After my last two trips to Japan, I started to get a lot of travel questions from my followers. That let me to try and find a way to share my knowledge easily for them, so maps were the answer. I think that for people, they are a great way to share an experience. You can navigate a map and keep it with you during your travels, even in a physical form. Printed maps are so nice!
Tell us more about the maps you make. What is your inspiration?
I use YouTube a lot as a reference. For example, when I start drawing a map before a trip, I research a lot of videos since I feel they tell more than the usual travel blogs.
So I always watch a lot of videos at first about the location and then I focus on a theme or I give it a priority. In my case, they always are about food, and with that, I can use it as a theme.
Is there an emotional connection during the creation of your map?
Of course! All the places are linked to a memory or story. There are places that I omit even though they might be important tourist spots because hard being objective when picking locations for my final draft.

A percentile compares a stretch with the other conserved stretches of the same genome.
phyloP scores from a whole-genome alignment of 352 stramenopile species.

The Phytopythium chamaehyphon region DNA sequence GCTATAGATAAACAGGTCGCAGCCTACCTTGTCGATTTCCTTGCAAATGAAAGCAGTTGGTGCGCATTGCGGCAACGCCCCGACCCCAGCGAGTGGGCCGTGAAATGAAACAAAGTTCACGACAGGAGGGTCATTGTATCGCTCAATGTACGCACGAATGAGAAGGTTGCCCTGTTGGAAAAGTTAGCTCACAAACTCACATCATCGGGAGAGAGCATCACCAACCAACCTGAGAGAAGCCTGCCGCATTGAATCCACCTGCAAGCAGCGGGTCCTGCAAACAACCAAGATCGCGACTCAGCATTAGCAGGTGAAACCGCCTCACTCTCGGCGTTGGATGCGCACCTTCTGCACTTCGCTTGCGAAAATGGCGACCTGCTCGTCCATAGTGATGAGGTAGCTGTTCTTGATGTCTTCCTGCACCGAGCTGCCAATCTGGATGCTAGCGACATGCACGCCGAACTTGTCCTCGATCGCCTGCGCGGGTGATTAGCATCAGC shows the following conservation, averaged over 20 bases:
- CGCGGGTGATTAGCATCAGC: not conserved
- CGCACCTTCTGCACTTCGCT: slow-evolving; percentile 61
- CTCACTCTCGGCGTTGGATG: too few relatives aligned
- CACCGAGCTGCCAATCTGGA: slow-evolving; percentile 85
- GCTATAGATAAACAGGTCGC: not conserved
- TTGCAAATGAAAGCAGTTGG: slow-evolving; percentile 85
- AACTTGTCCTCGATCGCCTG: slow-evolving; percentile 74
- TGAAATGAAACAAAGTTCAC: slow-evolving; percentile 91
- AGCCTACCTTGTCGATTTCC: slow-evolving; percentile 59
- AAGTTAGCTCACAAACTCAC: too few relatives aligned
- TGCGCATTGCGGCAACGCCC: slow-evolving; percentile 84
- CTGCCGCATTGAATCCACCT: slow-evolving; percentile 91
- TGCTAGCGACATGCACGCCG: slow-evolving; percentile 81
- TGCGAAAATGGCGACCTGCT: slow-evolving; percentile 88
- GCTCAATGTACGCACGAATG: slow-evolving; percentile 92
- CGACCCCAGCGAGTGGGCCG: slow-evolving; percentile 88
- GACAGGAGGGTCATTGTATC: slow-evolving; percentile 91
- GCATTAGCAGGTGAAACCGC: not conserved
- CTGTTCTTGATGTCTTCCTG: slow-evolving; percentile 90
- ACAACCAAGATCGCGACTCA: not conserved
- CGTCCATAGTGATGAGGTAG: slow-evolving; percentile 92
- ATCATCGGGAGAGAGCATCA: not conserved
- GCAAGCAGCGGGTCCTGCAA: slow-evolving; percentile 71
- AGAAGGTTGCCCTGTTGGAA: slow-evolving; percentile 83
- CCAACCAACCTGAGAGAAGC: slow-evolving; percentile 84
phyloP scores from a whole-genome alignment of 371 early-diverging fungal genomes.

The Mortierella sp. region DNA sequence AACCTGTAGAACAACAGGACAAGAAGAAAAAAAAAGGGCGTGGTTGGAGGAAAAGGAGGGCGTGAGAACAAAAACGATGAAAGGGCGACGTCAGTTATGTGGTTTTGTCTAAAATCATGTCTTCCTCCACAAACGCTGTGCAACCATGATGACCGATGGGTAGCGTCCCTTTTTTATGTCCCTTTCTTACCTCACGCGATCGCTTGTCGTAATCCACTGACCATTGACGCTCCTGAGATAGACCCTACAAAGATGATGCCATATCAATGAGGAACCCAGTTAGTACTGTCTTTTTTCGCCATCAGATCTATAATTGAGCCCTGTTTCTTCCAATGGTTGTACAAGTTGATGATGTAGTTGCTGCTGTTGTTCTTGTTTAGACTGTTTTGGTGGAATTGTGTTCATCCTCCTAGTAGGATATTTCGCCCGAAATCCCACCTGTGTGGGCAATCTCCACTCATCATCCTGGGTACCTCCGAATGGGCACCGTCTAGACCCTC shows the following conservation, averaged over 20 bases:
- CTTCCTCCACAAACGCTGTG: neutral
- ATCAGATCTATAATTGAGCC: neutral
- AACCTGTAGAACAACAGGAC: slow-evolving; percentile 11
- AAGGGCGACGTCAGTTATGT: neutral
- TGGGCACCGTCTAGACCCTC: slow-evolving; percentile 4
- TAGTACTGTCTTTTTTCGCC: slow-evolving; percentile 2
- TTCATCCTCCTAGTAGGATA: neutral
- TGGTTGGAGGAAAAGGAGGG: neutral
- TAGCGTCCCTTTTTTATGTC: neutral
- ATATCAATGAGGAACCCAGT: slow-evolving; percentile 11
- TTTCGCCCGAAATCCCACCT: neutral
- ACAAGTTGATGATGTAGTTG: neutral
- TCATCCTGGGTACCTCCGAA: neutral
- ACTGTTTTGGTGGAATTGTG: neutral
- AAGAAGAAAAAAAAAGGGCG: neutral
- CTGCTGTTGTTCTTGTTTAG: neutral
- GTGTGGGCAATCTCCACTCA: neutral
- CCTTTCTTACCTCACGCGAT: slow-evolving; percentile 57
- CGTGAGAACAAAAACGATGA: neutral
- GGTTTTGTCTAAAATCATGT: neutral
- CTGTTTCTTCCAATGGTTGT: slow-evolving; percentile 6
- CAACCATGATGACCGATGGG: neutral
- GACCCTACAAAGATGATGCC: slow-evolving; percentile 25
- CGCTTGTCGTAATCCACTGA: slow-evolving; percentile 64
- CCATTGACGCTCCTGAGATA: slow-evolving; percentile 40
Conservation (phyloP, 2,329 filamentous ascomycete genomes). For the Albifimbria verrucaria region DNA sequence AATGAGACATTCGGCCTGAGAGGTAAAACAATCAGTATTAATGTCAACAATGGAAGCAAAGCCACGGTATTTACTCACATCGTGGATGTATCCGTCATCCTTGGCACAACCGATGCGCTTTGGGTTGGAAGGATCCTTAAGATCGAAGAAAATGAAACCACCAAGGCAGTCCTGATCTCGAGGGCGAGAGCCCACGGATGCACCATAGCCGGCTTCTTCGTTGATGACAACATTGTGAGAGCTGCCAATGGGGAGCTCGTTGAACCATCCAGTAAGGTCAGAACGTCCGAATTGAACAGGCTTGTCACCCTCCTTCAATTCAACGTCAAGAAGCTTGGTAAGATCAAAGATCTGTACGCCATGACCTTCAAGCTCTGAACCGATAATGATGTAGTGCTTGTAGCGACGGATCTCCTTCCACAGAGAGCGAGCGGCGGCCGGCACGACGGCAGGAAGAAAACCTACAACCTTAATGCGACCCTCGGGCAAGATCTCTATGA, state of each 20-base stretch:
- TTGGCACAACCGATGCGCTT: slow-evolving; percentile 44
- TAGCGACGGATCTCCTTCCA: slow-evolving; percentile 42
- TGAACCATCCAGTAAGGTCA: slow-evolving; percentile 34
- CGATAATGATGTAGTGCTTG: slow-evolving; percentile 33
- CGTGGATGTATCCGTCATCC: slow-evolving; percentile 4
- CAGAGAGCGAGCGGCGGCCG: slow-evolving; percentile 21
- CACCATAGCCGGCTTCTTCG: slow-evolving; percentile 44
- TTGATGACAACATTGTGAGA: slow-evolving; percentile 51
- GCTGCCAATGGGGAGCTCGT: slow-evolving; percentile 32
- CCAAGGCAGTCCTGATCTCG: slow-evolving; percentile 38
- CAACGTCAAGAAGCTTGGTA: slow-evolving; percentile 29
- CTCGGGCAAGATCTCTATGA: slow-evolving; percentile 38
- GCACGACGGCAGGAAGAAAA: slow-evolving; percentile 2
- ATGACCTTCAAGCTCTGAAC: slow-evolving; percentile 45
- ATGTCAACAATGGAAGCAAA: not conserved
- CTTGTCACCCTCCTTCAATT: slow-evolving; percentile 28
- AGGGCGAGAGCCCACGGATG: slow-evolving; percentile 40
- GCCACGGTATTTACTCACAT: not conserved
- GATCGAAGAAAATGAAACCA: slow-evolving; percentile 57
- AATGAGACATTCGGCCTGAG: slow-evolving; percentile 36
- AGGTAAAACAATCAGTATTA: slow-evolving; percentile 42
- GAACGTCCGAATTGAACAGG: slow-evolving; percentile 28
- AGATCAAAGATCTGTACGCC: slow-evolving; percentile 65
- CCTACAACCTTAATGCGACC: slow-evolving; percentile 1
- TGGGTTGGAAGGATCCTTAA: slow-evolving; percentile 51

What is your process when developing a map? Tell us more about how do you organize the information you will include.
I always try to focus on a theme for my maps. I divide my maps into layers, then I think of bars or museums o weird places I’d like to visit. Then, after reviewing how much material I have and see if I can craft a map with it.
How long does it take you to create a map?
Depends on the places I want to include or the annotations I have. The amount of research time needed is also important. For example, with my Day of the Dead bread I finished it in like 3 hours, but the research was like about 2 weeks of me eating and trying the bread, LOL.
Do you visit the places you illustrate?
Yeah, always or at least I try to cover all of the locations. I try not to waste time on places that I know I will not visit.
Is there a difference between the maps of places you have been already been compared to places you haven’t yet?
Yes, the ones I’ve been to are my most favorite ones since I can recollect my experiences and share them with others. The second type of maps are more like bucket lists, places that have been shared by others, so they are fun to check them off. That way, I can visit places that I was not aware of.